The first technique to produce coated conductors to be described here is known as the rolling assisted biaxially textured technique (RABiTS). When tapes of nickel based alloys or similar materials are rolled and suitably heat treated, the Ni-grains become textured along two of their main crystal-axes, so that the grains are aligned in all directions. This makes the metallic tape a useful substrate for the fabrication of a coated conductor. On the surface of the tape a buffer layer, usually composed of CeO2 and Y-stabilized ZrO2, is grown. On top of this buffer layer a high-Tc material, typically YBa2Cu3O7−δ, is deposited as film. These epitaxial films reproduce the microstructure of the buffer layer, which in turn has replicated the microstructure of the nickel alloy substrate. The thickness of the superconducting films is in the range of a few microns, the entire tapes being 25-50 micrometers thick. This process, known as the rolling assisted biaxially textured technique (RABiTS) is capable to produce low-angle boundaries (e.g. 5°-8°), consequently, the critical current density is relatively high, reaching values above 105 A/cm2 at 77 K in a field of one Tesla.
Texturing can also be induced by ion beam assisted deposition (IBAD) or deposition under a glancing angle, which is the so called inclined substrate deposi tion method (ISD). In these techniques the buffer layer is textured during growth. This is done in the ISD-process by using a shallow angle between the incoming beam of adatoms and the substrate surface, and in the IBAD technique by irradiating the growing film with additional ions. The critical current densities of the superconducting films, having again a typical thickness of a few micrometers, exceed 106 A/cm2 at 77 K and zero external magnetic field. A limiting factor for applications of these processes is their low speed, caused by the cumbersome alignment processes.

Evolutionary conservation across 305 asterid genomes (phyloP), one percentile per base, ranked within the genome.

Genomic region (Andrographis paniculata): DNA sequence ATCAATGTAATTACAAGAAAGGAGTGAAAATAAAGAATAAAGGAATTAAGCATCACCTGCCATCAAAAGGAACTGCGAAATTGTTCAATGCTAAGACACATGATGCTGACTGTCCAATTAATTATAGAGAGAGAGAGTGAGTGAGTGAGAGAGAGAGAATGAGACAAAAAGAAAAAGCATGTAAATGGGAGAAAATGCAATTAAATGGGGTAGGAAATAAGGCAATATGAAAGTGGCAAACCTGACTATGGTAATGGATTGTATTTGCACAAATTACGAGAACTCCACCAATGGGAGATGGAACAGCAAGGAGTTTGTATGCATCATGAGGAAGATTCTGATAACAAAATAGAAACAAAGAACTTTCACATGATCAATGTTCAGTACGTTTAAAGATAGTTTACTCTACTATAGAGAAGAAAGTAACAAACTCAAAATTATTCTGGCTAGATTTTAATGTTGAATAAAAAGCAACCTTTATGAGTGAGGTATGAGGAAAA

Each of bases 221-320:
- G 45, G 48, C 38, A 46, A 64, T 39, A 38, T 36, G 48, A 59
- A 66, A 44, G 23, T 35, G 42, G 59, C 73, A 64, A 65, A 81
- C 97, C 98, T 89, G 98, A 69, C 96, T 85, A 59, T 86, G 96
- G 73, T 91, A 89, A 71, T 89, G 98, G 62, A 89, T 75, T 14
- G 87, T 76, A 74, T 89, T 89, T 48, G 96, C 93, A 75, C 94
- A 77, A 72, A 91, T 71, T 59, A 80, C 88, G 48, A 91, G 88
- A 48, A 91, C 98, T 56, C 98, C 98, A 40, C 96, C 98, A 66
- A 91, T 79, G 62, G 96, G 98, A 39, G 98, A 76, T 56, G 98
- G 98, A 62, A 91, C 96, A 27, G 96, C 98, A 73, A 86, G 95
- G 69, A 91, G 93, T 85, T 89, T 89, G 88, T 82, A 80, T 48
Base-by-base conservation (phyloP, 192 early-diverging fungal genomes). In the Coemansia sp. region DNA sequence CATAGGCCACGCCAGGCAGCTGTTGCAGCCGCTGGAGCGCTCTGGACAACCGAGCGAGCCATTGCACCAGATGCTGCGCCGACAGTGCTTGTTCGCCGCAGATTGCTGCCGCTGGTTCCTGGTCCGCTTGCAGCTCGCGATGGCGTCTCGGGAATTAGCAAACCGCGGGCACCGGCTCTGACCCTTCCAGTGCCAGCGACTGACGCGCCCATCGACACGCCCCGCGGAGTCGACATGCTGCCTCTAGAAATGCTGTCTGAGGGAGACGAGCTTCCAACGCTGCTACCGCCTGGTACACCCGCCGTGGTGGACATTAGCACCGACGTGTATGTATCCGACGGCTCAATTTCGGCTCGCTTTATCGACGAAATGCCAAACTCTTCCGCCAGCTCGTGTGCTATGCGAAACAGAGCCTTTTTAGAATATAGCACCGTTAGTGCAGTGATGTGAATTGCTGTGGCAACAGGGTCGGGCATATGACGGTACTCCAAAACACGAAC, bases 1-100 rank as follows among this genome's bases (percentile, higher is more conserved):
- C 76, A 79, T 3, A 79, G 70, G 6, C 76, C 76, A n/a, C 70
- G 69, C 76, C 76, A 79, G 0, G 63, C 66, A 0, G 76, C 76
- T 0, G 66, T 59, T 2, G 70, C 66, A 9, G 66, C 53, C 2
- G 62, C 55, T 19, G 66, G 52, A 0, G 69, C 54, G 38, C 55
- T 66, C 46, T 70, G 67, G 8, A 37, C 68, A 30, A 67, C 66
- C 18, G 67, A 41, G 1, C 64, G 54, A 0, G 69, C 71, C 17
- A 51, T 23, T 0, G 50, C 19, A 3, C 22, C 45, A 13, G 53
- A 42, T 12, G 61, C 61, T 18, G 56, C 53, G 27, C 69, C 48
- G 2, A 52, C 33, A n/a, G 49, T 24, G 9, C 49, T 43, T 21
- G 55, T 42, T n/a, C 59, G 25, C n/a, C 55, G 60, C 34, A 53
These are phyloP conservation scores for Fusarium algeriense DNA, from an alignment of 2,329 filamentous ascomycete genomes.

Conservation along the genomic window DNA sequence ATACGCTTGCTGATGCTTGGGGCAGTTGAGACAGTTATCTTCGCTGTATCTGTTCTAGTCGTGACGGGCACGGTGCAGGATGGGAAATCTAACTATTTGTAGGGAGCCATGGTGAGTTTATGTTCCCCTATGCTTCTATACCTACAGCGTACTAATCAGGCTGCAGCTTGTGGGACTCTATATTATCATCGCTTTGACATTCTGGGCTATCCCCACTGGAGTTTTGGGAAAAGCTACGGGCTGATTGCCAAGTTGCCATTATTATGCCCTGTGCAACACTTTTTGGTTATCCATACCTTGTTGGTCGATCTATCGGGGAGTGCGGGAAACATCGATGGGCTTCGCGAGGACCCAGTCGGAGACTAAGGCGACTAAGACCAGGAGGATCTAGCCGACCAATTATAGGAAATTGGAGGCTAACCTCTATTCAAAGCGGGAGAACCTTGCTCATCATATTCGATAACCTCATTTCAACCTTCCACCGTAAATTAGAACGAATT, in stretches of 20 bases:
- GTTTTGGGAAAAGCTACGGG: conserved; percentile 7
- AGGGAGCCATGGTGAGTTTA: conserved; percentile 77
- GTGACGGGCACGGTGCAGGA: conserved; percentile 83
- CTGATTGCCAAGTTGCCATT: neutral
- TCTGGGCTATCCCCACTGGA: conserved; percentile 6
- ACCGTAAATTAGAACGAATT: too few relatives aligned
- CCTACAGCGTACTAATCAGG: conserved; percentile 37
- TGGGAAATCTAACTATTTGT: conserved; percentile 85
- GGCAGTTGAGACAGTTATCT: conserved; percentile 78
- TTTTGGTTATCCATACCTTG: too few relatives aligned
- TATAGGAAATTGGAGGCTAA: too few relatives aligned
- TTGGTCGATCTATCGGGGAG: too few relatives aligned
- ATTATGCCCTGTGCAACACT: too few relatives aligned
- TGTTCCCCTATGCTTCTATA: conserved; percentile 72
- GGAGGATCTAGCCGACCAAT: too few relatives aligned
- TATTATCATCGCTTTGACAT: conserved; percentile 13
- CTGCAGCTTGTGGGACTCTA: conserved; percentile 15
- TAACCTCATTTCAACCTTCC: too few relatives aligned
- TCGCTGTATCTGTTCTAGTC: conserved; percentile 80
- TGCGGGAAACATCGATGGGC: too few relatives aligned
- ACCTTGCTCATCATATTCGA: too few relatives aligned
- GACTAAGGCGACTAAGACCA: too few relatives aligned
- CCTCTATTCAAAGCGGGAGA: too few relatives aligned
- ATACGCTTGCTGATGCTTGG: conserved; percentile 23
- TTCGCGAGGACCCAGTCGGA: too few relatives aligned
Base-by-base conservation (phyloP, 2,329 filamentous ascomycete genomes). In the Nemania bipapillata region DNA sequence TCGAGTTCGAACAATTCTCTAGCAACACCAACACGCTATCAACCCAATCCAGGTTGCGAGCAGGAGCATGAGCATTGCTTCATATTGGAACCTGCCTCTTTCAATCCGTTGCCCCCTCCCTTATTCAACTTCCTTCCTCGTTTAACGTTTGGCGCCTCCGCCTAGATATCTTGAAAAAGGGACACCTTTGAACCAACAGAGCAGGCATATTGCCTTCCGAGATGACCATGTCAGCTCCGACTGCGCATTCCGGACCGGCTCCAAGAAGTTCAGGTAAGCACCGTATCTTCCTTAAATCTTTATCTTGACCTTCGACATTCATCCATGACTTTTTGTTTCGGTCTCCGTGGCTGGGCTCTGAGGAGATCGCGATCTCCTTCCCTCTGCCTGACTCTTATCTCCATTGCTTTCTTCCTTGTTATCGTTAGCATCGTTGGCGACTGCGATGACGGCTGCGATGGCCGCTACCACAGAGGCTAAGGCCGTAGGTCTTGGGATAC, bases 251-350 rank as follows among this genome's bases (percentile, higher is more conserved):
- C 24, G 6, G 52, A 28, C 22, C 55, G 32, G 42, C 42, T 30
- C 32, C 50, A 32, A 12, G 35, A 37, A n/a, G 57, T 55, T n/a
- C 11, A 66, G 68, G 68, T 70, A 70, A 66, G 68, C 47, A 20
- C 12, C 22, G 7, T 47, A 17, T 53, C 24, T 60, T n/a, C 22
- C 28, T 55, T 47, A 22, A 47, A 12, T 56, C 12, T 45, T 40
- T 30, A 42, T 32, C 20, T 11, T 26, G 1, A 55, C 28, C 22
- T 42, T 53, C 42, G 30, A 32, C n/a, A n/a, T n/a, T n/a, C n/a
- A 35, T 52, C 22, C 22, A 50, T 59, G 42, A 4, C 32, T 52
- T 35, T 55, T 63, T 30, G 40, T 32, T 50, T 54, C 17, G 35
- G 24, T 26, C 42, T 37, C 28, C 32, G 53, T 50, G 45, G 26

Immense efforts are devoted in Asia, the US and in Europe to improve the coated conductor processes. Despite these efforts, possible market applications are at best several years away (see, e.g., “R. F. Service, YBCO confronts life in the slow lane”, Science, Vol. 295, page 787, 1 February 2002). The reason is that the texturing of the tapes is a tedious and costly process. Due to this, the maximum length of the coated conductors produced today is approximately ten meters only, and no practical way has been found to produce larger lengths at competitive costs. It is clear that the commercial breakthrough of conductor conductors could be obtained if the current density of the cable could be enhanced significantly for a given grain alignment. Therefore such methods are sought since many years with great intensity as described by P. Grant in “Currents without Borders” Nature Vol. 407, 2000, pp 139-141. If such a method was found, one could benefit for given production costs from an enhanced critical current, or, if the grain alignment was relaxed, from standard critical currents at much lower costs.
A paper by T. Murago, J. Sato, et al., entitled “Enhancement of critical current density for Bi-2212/Ag tape conductors through microstructure control”, publishes in Physica C 309 (1998) pp 236-244, discusses tape conductors with various cross sections but does neither address a solution with a pluraity of substrates nor does it address the peculiarities of the materials chosen for implementing the present invention.
The same applies, mutatis mutandis, to WO 01/08169 A2 which discloses coated conductors to be used for power transmission cables, rotor coils of motors and generators, transformers and the like. The specific goal disclosed in this patent application is the minimization of AC losses by using a multilayered tape structure. Though the present invention also concerns a “long” multilayer structure, the WO application concentrates on various coating methods for improving the conduction between the various layers, the disclosed details of which differ significantly from those of the present invention as claimed.
A general objective of the present invention is to provide a solution for an increased use of high-Tc and other superconducting materials by improving the current transport mechanisms within such materials, in particular for increasing the upper limit of the achievable supercurrent density within such materials.